Politics, government and public life for Southern California

Money, money, money in California Congressional races

Senator Dianne Feinstein (D-CA)

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Sen. Dianne Feinstein (D-CA) isn't facing serious competition in November, so she's using her fundraising prowess to help other Democrats.

It’s perhaps no surprise that the biggest campaign fundraiser in California is Dianne Feinstein, who’s spent more than two decades in the U.S. Senate. According to the latest filings with the Federal Election Commission, Feinstein has raised more than $8.2 million this season.

Sen. Feinstein's GOP challenger, Elizabeth Emken, has not yet filed her October quarterly fundraising report. But the Center for Responsive Politics says Emken, who’s run a persistent online campaign, has raised less money than some House members: $189,000.

Feinstein has more than $3 million in cash on hand. That's enough to help out fellow Democrats, including a $200,000 check to the Democratic Senatorial Campaign Committee. Feinstein is still recovering from having her campaign fund cleaned out last year by Kinde Durkee, described as "the Bernie Madoff of campaign treasurers." Feinstein doesn't have exact figures for the missing cash, though her FEC statement lists more than $100,000 this quarter.


Election year twist: LA Democrat touting GOP endorsements in House race

In a year when Democrats and Republicans agree on almost nothing, it's strange to see a campaign strategy that has a Democrat touting his Republican support.

But this isn't a normal election year. California's new "top two" election system has Democrats running against Democrats and Republicans running against Republicans in the November general election.

So in the highly competitive San Fernando Valley race pitting veteran House Democrats Brad Sherman and Howard Berman against each other, Berman says he's received the endorsements from a majority of California’s Republican congressional delegation. The list includes David Dreier (who's retiring), Darrell Issa, Mary Bono Mack, Ken Calvert, Jerry Lewis (retiring), Ed Royce, Dan Lungren, Wally Herger (retiring), Elton Gallegly (retiring) and Buck McKeon.   


California's "top two" election creates rare phenomenon: cross party endorsements

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Congressman Howard Berman, left, has won endorsements from two GOP U.S. Senators in his runoff against fellow Democrat Brad Sherman.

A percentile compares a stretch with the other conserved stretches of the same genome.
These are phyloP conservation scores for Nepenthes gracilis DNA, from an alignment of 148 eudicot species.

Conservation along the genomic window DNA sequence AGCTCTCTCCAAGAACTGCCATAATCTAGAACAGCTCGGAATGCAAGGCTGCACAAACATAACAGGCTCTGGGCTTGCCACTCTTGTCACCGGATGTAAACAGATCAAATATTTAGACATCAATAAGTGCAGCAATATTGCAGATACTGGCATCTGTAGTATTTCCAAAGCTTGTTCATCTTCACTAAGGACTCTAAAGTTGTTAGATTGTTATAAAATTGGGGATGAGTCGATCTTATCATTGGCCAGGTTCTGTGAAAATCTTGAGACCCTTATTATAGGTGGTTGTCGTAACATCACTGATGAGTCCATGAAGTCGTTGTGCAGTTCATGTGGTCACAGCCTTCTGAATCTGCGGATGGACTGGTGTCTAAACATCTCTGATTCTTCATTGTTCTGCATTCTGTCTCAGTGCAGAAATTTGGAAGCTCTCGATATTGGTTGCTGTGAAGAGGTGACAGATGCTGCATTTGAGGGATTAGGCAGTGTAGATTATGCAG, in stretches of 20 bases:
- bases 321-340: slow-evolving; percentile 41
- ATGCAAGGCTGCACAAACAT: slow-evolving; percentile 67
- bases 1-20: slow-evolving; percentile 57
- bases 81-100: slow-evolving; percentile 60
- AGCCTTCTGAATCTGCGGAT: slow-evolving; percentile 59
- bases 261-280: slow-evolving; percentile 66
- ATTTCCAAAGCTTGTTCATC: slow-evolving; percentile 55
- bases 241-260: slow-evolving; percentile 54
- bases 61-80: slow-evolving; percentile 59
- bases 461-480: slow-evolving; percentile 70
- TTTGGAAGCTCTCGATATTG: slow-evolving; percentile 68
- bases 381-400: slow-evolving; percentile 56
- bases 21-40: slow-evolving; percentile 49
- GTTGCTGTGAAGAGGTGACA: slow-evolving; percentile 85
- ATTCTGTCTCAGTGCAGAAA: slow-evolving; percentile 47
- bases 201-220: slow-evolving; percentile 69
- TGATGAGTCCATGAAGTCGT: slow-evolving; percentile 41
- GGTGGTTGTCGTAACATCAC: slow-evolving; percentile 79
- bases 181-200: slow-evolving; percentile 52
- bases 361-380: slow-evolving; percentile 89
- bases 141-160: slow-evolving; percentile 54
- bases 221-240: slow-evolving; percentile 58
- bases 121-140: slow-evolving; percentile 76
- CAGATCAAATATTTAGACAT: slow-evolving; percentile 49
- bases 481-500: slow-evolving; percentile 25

California's "top two" primary is rewriting the rules for political endorsements. 

There are several Congressional races in Southern California where voters will choose between two Democrats or two Republicans on the November ballot. That's because the top two finishers in the June primary — regardless of party — face off in the general election.

The most expensive and contentious race is in the San Fernando Valley, where Congressman Howard Berman faces off against fellow Democratic Congressman Brad Sherman. 

Berman has snagged a number of top Democrats as backers: Senators Barbara Boxer and Dianne Feinstein, Governor Jerry Brown, and two dozen members of California's Congressional delegation. Today, he announced he's got some new endorsements: Senators John McCain of Arizona and Lindsey Graham of South Carolina. Both are Republicans. 


Sherman camp uses Zev's words to diss his buddy Berman

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The campaign of Rep. Brad Sherman (right) is turning Supervisor Zev Yaroslavsky's comments against his ally Rep. Howard Berman (left).

Supervisor Zev Yaroslavsky’s comments on his own retirement from politics are now being used in the campaign between Congressmen Howard Berman and Brad Sherman—thanks to a passive-aggressive statement from the Sherman camp

Yaroslavsky has backed Berman in the election to represent the west San Fernando Valley. Berman and Sherman are locked in a tight race thanks to redistricting, which pushed the two Democrats into the same district. In the June primary, Sherman finished with 42 percent of the vote, while Berman came in second with 32 percent.

Berman was elected to the state Assembly in 1972. He served there until 1983 when he joined the U.S. House of Representatives. That’s 40 years in public office.

Back to Yaroslavsky: he told reporters Thursday that he would not run for mayor of Los Angeles because, “I do believe that four decades is long enough for any citizen to hold elective office, especially in an executive capacity.”